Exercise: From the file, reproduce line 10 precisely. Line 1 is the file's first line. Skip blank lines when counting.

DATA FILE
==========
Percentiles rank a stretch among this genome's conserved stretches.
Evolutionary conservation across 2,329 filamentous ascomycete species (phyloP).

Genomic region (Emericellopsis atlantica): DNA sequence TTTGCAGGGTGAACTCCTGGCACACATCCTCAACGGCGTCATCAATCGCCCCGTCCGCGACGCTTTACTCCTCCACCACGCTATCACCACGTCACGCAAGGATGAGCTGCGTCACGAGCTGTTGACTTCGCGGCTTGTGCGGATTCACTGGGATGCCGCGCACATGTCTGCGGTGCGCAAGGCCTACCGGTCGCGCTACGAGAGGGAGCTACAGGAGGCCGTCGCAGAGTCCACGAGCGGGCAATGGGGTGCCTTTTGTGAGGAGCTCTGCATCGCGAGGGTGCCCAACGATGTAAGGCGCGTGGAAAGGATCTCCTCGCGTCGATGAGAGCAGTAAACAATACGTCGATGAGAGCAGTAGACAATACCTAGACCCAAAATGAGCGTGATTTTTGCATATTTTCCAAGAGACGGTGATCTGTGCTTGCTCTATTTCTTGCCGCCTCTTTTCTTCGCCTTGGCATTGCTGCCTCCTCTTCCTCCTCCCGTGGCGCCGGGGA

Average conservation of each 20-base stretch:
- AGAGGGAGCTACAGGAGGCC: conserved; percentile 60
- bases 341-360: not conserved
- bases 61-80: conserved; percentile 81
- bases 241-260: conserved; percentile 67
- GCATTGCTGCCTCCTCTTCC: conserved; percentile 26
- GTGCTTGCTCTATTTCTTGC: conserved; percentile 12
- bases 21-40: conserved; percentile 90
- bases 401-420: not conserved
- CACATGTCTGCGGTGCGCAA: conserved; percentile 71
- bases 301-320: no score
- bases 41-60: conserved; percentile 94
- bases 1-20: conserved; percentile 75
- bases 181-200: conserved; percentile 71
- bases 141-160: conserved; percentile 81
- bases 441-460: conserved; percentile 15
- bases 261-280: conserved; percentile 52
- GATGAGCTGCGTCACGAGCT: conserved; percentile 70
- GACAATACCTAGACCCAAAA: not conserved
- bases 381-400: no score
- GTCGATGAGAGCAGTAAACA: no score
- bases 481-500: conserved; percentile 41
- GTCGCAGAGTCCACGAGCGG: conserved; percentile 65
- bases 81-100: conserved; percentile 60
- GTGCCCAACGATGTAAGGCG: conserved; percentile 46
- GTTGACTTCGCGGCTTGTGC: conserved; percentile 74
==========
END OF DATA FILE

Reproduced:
- GTGCTTGCTCTATTTCTTGC: conserved; percentile 12